Mon 11 Dec 2017
News - Directors' Day 2017 - Data Protection and Security
Directors' Day 2017 - Data Protection and Security

Boards and new data protection rules

New EU data protection legislation is set to affect the way many companies interact with clients and suppliers. So what steps should boards take as they prepare for the advent of the General Data Protection Regulation (GDPR) from 25th May 2018? Christophe Buschmann commissioner with Luxembourg’s National Commission for Data Protection (CNPD) gave some pointers.

Adapting to GDPR will be a learning process for businesses but also regulators, suggested Mr Buschmann. Being an EU regulation (rather than a directive), this text applies across the EU without need to be transcribed into national law. The aim is to maximise practice across the Union, to facilitate the free-flow of data. But as ever, the detail is devilish and national differences will persist. GDPR is an update of 23 year-old rules, and it seeks to reinforce the rights of the individual, increases responsibility on the processors’ side, and it will lead to an increased role for data protection authorities.

Mr Buschmann laid out what he sees are elements that are key for the board. The accountability principle requires documentation and clear internal reporting lines. Also, while there are almost no required administrative procedures, the onus is on organisations to be effective in the way data is protected. Allied to this is the need for a risk-based approach, so that if a business has lower risk then they need to make fewer provisions than firms at higher risk.

“GDPR leaves a lot of flexibility for organisations to put tailor made measures in place, but this might also lead to incertitude,” he commented. Thus, this gives rise to questions about whether protection measures have been sufficient, do they meet the expectations of the regulator, and broader legal implications. Complications increase when working cross-border, as despite the aims of the regulation, national laws need to be taken into account. Again, the board needs to make sure executives are taking all necessary steps.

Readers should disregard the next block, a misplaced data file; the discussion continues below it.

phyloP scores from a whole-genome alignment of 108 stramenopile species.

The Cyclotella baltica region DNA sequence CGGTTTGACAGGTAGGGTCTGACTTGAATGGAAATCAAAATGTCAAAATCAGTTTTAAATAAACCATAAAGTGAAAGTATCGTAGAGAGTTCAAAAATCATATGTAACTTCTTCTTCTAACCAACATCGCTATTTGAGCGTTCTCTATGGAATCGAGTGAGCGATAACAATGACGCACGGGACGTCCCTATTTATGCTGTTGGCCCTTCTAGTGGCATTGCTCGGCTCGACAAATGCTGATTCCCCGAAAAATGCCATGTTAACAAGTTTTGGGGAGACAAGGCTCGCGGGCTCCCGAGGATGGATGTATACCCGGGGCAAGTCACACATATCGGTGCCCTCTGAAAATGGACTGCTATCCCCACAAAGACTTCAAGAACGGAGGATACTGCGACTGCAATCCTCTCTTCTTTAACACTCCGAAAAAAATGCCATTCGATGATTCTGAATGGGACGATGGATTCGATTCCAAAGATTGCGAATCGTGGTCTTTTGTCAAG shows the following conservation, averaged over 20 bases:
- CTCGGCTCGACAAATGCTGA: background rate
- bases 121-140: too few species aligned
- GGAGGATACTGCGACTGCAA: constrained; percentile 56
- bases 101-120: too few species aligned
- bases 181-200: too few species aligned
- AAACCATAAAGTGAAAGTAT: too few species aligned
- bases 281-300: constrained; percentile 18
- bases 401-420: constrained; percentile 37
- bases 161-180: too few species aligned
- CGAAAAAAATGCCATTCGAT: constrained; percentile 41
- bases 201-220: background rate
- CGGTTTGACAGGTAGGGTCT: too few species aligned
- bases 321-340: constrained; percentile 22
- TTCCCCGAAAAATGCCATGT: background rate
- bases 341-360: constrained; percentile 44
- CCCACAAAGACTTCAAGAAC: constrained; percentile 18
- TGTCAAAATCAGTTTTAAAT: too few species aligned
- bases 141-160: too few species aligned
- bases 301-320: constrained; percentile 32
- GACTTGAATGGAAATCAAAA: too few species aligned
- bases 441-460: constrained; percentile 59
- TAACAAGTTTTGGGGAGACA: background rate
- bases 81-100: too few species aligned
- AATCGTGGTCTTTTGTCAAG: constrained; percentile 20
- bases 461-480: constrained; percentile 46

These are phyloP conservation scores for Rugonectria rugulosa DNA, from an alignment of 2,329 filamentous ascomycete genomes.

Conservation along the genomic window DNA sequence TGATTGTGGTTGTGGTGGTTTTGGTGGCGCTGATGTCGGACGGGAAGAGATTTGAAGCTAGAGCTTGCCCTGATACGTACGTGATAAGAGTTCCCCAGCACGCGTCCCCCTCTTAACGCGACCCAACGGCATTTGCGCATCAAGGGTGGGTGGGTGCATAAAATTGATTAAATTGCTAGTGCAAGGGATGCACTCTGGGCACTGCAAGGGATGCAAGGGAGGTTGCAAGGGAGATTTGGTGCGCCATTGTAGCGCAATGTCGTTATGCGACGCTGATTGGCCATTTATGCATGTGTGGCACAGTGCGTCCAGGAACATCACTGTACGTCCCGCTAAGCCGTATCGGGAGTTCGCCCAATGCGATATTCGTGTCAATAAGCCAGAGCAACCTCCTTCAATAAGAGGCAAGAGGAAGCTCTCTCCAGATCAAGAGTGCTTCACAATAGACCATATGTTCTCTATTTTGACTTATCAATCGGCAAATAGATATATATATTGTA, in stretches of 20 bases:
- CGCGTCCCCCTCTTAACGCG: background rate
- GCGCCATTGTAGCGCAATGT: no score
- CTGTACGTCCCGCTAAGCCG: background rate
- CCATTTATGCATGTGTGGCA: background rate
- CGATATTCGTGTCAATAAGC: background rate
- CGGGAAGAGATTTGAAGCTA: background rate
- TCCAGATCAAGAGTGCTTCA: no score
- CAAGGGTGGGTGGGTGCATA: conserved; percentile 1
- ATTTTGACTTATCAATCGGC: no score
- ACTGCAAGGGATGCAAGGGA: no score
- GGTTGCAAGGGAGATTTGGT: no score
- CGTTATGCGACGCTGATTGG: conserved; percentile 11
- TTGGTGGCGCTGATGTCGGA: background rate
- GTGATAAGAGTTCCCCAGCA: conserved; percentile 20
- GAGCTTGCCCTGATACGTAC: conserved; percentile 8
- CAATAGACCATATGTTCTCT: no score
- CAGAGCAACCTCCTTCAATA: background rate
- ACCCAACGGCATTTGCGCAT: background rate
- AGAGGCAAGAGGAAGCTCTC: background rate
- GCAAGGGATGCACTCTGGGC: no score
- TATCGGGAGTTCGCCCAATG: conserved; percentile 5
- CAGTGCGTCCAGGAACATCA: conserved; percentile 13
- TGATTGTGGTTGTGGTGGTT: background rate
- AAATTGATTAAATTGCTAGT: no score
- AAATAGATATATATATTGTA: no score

He said that the CNPD has increased responsibility to provide guidance, and they are keen to work with different sectors and individual firms to find solutions. There is no desire to be overly prescriptive, even though Mr Buschmann agreed that this creates a degree of uncertainty, and this would be taken into account when making assessments. The commission are also working with other national regulators to form common positions regarding cross-border data transfers.

He warned against the spread of certain myths around the new rules. For example, he hears frequently the belief that the solution to data protection is to ask consent for all processing activities. “There are many other aspects to this question: KYC rules, public interest rules, whether the processing is in the interests of the company, and more. Consent is only one part of this, and is not always the strongest tool,” he warned. Indeed having invalid or irrelevant consent forms could even make matters worse.

There are a host of other misunderstandings about GDPR. Some people believe it forbids the installation of anti-virus software, while others think it is mainly a video surveillance/IT security/legal issue, or that it hampers their AML work. Others fear the rules require in-depth audits of all suppliers and that outsourcing is to be made impracticable. All these concerns are misplaced, Mr Buschmann said.

He also sought to calm fears that the CNPD will aggressively target non-compliance. Given the lack of certainty around the rules, they understand this would not be in the general interest. That said, companies must show they are making preparations and are asking the right questions. He confirmed that fines could be levied even in the early months if firms are not seen to be taking their responsibilities seriously.
The regulator has identified four key recommendations:

  • Have an inventory of your processing activities, check the legal ground for each processing activity, and identify your company’s role as either a controller or processor
  • Integrate data privacy into the governance structure. Each firm has substantial flexibility, but rules must be made effective
  • Efforts must include all dimensions of privacy, including legal, IT and business.
  • Stay informed, as data privacy rules will evolve

Other points include: the need to be open minded about potential data risks; understand that GDPR applies to clients and employees; understand that more invasive activities may require additional steps; there are specific data transfer rules; data collected for one use might not be available for other uses; keep an eye on outsourcing partners; GDPR applies to pseudonymised data (as opposed to encrypted data).

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